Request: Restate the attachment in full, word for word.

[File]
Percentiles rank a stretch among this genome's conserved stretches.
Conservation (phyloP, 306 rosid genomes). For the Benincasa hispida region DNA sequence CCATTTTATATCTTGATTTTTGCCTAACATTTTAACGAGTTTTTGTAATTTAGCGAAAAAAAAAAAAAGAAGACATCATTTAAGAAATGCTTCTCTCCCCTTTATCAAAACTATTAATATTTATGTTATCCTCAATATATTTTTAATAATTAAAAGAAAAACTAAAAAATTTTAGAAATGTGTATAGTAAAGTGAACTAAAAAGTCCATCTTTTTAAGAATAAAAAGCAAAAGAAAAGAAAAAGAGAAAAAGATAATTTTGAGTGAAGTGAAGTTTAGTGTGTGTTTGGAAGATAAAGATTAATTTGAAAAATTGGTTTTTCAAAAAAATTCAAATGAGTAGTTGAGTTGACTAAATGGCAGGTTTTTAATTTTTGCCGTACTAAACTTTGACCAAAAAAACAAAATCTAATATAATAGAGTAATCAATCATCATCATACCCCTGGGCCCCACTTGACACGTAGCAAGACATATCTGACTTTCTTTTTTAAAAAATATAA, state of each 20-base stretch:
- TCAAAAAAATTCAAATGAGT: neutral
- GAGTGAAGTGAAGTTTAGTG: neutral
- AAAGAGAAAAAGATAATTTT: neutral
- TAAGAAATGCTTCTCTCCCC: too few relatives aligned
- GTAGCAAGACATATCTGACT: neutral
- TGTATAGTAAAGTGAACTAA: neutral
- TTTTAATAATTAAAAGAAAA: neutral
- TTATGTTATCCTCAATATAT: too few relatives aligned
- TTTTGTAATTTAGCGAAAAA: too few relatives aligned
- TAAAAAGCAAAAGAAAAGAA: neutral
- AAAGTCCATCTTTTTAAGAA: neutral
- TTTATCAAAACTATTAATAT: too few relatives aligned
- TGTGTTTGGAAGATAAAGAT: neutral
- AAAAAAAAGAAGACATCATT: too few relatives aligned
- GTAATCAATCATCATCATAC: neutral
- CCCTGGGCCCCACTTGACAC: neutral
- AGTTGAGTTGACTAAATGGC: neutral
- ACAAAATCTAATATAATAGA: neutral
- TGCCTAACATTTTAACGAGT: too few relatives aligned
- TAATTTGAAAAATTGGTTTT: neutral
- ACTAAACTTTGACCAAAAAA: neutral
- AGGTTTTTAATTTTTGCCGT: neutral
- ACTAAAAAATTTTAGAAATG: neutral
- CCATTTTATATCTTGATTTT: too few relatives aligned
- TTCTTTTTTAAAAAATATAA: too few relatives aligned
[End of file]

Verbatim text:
Percentiles rank a stretch among this genome's conserved stretches.
Conservation (phyloP, 306 rosid genomes). For the Benincasa hispida region DNA sequence CCATTTTATATCTTGATTTTTGCCTAACATTTTAACGAGTTTTTGTAATTTAGCGAAAAAAAAAAAAAGAAGACATCATTTAAGAAATGCTTCTCTCCCCTTTATCAAAACTATTAATATTTATGTTATCCTCAATATATTTTTAATAATTAAAAGAAAAACTAAAAAATTTTAGAAATGTGTATAGTAAAGTGAACTAAAAAGTCCATCTTTTTAAGAATAAAAAGCAAAAGAAAAGAAAAAGAGAAAAAGATAATTTTGAGTGAAGTGAAGTTTAGTGTGTGTTTGGAAGATAAAGATTAATTTGAAAAATTGGTTTTTCAAAAAAATTCAAATGAGTAGTTGAGTTGACTAAATGGCAGGTTTTTAATTTTTGCCGTACTAAACTTTGACCAAAAAAACAAAATCTAATATAATAGAGTAATCAATCATCATCATACCCCTGGGCCCCACTTGACACGTAGCAAGACATATCTGACTTTCTTTTTTAAAAAATATAA, state of each 20-base stretch:
- TCAAAAAAATTCAAATGAGT: neutral
- GAGTGAAGTGAAGTTTAGTG: neutral
- AAAGAGAAAAAGATAATTTT: neutral
- TAAGAAATGCTTCTCTCCCC: too few relatives aligned
- GTAGCAAGACATATCTGACT: neutral
- TGTATAGTAAAGTGAACTAA: neutral
- TTTTAATAATTAAAAGAAAA: neutral
- TTATGTTATCCTCAATATAT: too few relatives aligned
- TTTTGTAATTTAGCGAAAAA: too few relatives aligned
- TAAAAAGCAAAAGAAAAGAA: neutral
- AAAGTCCATCTTTTTAAGAA: neutral
- TTTATCAAAACTATTAATAT: too few relatives aligned
- TGTGTTTGGAAGATAAAGAT: neutral
- AAAAAAAAGAAGACATCATT: too few relatives aligned
- GTAATCAATCATCATCATAC: neutral
- CCCTGGGCCCCACTTGACAC: neutral
- AGTTGAGTTGACTAAATGGC: neutral
- ACAAAATCTAATATAATAGA: neutral
- TGCCTAACATTTTAACGAGT: too few relatives aligned
- TAATTTGAAAAATTGGTTTT: neutral
- ACTAAACTTTGACCAAAAAA: neutral
- AGGTTTTTAATTTTTGCCGT: neutral
- ACTAAAAAATTTTAGAAATG: neutral
- CCATTTTATATCTTGATTTT: too few relatives aligned
- TTCTTTTTTAAAAAATATAA: too few relatives aligned